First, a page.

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Off Road is the first graphic novel by Sean Murphy from back in 2005. IDW, sensing somehow that Murphy was a hot artist (I wonder how they sussed that out?) has republished it in all its black and white glory. It’s a handy $17.99, and it’s totally worth it just for the art. Murphy, you may know, is pretty danged awesome.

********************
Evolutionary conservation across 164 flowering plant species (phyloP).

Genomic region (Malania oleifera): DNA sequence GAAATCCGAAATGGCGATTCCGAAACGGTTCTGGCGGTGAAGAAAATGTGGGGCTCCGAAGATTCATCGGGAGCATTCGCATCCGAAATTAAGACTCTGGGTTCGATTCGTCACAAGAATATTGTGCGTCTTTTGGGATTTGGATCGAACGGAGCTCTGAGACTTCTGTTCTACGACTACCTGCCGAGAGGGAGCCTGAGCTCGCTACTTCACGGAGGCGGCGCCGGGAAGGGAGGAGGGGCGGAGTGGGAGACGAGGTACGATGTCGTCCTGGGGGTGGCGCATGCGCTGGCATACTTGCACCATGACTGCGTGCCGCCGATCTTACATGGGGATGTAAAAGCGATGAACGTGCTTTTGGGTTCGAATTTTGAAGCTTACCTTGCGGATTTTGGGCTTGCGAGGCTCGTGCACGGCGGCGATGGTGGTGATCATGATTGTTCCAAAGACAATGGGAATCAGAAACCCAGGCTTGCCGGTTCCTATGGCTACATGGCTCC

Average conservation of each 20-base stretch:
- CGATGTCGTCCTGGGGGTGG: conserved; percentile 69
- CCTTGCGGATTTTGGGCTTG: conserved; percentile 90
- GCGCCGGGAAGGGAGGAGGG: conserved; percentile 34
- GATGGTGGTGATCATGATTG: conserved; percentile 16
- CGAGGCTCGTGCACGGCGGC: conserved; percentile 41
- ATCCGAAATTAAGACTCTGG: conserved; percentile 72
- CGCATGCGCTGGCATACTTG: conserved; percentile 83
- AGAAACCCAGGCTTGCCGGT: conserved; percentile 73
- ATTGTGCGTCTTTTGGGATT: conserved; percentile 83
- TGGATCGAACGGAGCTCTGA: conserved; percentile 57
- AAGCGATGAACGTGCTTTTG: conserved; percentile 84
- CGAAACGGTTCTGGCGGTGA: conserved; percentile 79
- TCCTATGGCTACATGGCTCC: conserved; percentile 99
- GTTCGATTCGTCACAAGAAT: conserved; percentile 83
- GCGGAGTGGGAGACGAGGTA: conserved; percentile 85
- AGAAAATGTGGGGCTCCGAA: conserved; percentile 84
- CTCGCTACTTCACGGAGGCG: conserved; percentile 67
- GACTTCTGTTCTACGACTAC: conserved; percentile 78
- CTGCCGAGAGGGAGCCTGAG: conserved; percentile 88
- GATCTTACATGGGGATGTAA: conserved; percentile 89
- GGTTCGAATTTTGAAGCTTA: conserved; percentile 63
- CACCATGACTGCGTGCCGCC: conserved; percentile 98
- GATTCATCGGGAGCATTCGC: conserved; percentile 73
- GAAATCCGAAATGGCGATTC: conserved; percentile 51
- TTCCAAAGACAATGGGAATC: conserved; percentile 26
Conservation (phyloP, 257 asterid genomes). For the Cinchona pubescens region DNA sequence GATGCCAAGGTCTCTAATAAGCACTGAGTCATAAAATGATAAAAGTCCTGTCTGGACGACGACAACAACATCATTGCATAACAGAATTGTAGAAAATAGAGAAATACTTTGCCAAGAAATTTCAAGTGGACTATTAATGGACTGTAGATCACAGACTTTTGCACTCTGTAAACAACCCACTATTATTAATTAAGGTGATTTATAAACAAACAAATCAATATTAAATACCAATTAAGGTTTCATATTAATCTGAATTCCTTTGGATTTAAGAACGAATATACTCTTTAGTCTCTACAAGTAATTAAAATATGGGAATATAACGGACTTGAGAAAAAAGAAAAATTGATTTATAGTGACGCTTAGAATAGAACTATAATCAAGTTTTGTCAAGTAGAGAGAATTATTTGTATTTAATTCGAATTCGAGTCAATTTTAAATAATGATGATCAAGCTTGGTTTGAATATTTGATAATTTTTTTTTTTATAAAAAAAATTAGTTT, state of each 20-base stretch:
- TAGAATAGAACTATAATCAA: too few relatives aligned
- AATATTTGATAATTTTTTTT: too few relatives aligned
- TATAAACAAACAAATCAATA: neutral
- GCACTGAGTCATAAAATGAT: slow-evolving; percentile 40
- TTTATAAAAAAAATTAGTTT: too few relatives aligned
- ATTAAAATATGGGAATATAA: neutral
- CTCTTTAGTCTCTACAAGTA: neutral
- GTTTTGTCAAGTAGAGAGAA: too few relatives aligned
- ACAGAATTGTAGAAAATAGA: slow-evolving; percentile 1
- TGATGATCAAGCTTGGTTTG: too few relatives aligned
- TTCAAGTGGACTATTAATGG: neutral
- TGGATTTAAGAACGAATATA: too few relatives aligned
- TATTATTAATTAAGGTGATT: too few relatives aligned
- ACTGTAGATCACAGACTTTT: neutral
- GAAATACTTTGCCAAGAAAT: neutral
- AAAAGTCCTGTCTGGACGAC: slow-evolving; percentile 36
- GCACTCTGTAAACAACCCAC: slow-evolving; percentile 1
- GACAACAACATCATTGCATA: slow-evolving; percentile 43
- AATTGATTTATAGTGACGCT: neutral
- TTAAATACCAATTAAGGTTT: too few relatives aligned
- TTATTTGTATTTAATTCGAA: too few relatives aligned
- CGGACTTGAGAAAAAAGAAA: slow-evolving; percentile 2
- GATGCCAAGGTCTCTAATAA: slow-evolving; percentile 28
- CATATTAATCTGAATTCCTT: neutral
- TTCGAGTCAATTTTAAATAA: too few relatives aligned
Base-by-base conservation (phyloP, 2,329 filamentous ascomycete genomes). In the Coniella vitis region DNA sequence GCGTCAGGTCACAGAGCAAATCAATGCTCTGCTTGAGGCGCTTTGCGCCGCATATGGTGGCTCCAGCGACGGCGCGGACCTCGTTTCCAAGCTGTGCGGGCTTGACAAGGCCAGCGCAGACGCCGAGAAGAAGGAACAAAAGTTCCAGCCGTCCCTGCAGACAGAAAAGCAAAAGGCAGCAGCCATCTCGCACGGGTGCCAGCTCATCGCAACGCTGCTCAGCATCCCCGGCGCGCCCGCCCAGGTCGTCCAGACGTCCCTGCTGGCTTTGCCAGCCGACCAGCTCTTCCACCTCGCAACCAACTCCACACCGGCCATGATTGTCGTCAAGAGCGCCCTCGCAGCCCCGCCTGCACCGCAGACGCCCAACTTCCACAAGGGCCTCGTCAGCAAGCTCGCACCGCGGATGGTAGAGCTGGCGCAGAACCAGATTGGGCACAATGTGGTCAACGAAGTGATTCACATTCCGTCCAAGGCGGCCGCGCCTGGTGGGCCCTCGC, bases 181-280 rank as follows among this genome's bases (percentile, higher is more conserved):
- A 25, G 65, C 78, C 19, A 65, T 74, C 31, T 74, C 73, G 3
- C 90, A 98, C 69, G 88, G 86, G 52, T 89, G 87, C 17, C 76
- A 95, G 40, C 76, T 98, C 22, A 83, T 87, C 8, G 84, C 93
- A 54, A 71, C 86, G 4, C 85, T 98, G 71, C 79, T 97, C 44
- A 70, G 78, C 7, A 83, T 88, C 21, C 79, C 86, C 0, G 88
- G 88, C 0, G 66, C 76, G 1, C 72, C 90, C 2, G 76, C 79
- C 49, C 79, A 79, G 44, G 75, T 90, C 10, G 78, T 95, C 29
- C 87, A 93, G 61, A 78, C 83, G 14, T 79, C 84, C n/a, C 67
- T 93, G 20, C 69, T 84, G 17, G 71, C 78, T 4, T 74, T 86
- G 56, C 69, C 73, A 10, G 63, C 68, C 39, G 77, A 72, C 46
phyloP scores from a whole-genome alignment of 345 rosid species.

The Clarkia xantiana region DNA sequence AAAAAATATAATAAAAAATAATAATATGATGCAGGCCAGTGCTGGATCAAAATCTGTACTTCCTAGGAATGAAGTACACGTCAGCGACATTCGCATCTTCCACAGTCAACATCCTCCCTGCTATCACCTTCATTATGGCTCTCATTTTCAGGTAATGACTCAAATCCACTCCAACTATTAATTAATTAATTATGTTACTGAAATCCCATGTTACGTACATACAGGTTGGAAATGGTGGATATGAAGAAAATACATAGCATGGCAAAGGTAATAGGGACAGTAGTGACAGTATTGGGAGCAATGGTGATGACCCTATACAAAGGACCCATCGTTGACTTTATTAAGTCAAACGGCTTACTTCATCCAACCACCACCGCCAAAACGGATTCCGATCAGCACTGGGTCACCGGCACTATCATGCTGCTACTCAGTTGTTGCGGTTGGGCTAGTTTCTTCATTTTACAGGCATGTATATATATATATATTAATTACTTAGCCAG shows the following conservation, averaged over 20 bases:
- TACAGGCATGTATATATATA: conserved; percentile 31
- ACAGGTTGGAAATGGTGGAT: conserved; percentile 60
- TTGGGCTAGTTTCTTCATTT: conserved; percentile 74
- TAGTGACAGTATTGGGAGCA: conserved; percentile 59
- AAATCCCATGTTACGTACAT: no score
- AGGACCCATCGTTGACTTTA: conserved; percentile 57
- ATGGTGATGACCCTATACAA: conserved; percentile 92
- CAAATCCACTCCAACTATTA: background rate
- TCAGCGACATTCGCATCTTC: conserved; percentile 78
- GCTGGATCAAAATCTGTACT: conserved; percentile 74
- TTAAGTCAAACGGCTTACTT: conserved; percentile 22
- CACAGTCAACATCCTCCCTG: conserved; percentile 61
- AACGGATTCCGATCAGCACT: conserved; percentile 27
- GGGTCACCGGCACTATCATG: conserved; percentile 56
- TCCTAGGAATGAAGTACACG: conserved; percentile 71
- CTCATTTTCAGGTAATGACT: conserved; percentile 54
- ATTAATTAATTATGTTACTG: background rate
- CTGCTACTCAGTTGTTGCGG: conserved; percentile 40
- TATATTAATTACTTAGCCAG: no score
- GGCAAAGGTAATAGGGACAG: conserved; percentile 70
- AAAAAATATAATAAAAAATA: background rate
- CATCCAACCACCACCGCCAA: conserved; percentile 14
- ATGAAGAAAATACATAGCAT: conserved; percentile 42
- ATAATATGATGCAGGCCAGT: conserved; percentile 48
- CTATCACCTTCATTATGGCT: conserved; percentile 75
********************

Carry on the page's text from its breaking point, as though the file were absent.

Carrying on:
Murphy’s story isn’t bad, but it’s really not the main focus of the book. Three old high school friends – Trent, Greg, and Brad – reunite when Trent returns to his home town and decide to go off-roading before a big party that night. Things get hairy in the wild. Each character is dealing with stuff, although Trent, as the main character, gets the most screen time. Trent is a struggling artist whose girlfriend dumps him in the first few pages, causing his flight back to his home town. He’s very good friends with Greg, who’s a bit spoiled because his father is rich (not too obnoxiously, though – just a bit). It’s his jeep – a gift from his father – that the guys take into the forest. Brad is not really Trent’s friend – he’s more Greg’s friend – and so he and Trent don’t get along too great, although Brad is much more of a good guy than the other two – he fights his own father when his dad cheats on his mom, and he tells Trent hard truths that he needs to hear. Of course, by the end of the book, they’ve bonded over their experience in the wild, but Murphy does it nicely, taking his time and not forcing anything on the trio.